“Confounding demons”       detail from folio 51r,   Brit.Lib. Yates Thompson MS 28

Aristotle’s  ‘Secretum Secretorum’:

Today we deny Aristotle’s authorship, but Bacon and his successors did not, so I have omitted ‘pseudo-‘ from the heading.

One reason Bacon expended so much energy on his project  [an edition and commentary on the ‘Secretum Secretorum’] is that he valued [the text] as possibly Aristotle’s greatest production. Not only did it impart sage counsel on issues of morality, politics, and health: Bacon, for example, ate rhubarb on the Secretum‘s advice, and felt much the better for it!   In addition, Bacon believed the Secretum treated important subjects deliberately omitted in the books Aristotle wrote for a general audience.

  • quoted from Steven J. Williams, ‘Roger Bacon and His Edition of the Pseudo-Aristotelian Secretum secretorum’, Speculum, Vol. 69, No. 1 (Jan., 1994), pp. 57-73.. the passage  is pp. 64-65.

 

Origin of the Latin versions:

Salim Abu l-ʿAla’, secretary to the caliph Hisham ibn ʿAbd al-Malik (r. 724–743), initiated the translation of the pseudo-Aristotelian letters on government to Alexander the Great.  This collection forms the nucleus of the most famous among the “mirrors for princes”, the Sirr al-asrar…, known in the Latin Middle Ages and early modern times as the Secretum secretorum. One of the Arabic translations of the pseudo-Aristotelian De Mundo also traces back to this period… However, it was under the ʿAbbasids (750–1258), and in particular in the first two centuries of their caliphate, that the translations blossomed.

A different account is given by Robert Steele,

In the introduction to the work as we now have it we are told that it was translated from Greek into Rumi, and from Rumi into Arabic, by Yuhanna ibn el-Batrik (or Ibn Yahya al-Batrik). Rumi is the common word for Syriac, when it does not mean Greek, and Yuhanna, who died a.d. 815, was a well-known translator, physician of Al- Ma’mun, who is said to have rendered the Politics and the Historia Animalium into Syriac, and the De caelo et mundo and the De anima in epitome, with other works, into Arabic. There does not seem anything obviously unlikely about the statements that a Syrian text has existed, and that it was translated into Arabic about the beginning of the ninth century by Ibn al-Batrik, while it is to be hoped that English scholars, at any rate, have dropped the pose that a manuscript attribution is a decisive argument against the supposed author or translator having any connexion with the work.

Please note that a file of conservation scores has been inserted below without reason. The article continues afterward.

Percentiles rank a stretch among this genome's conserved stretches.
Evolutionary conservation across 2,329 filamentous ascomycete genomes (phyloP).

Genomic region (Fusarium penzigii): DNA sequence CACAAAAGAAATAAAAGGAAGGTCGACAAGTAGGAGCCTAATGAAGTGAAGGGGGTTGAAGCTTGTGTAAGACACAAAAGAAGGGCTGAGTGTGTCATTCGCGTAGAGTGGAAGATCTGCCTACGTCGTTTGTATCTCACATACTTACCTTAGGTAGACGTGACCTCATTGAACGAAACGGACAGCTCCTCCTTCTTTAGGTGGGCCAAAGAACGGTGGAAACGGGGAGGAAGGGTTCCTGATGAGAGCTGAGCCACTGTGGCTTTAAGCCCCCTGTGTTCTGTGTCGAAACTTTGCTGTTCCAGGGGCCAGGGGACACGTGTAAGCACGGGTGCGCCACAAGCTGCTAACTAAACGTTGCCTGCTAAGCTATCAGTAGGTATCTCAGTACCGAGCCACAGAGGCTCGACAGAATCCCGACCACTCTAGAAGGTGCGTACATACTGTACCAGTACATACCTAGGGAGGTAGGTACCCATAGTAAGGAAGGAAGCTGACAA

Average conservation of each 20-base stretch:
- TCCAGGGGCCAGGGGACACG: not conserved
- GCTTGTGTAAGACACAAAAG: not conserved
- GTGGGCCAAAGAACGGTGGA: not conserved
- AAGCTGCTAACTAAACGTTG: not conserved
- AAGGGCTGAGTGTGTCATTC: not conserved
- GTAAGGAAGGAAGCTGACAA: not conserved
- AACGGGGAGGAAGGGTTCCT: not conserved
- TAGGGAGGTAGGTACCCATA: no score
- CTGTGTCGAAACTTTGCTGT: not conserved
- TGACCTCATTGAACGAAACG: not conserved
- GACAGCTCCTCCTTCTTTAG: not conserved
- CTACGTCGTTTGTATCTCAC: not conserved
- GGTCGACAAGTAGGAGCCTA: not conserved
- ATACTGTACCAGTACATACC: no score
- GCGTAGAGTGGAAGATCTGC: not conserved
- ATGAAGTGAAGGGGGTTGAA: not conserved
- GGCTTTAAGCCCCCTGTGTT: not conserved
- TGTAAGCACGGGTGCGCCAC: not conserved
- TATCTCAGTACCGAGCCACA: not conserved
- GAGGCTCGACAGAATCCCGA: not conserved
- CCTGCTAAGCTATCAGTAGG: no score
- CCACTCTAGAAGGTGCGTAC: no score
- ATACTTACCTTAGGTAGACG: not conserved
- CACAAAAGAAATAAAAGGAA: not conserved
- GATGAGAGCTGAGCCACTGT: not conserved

A curious confirmation of the possible existence of a Syriac version has lately turned up in the publication by Dr. Budge of a thirteenth-century collection of medical treatises and receipts in Syriac (Syrian Anatomy, Pathology, and Therapeutics, 2 vols., London, 1913). Among them (ii. 540) is the formula for calculating victory by taking the numerical value of the names of the generals and casting out the nines (see pp. Ix, 250). This formula is identical with one which exists in both forms of the Arabic text, though it is omitted in the Vulgate Latin version.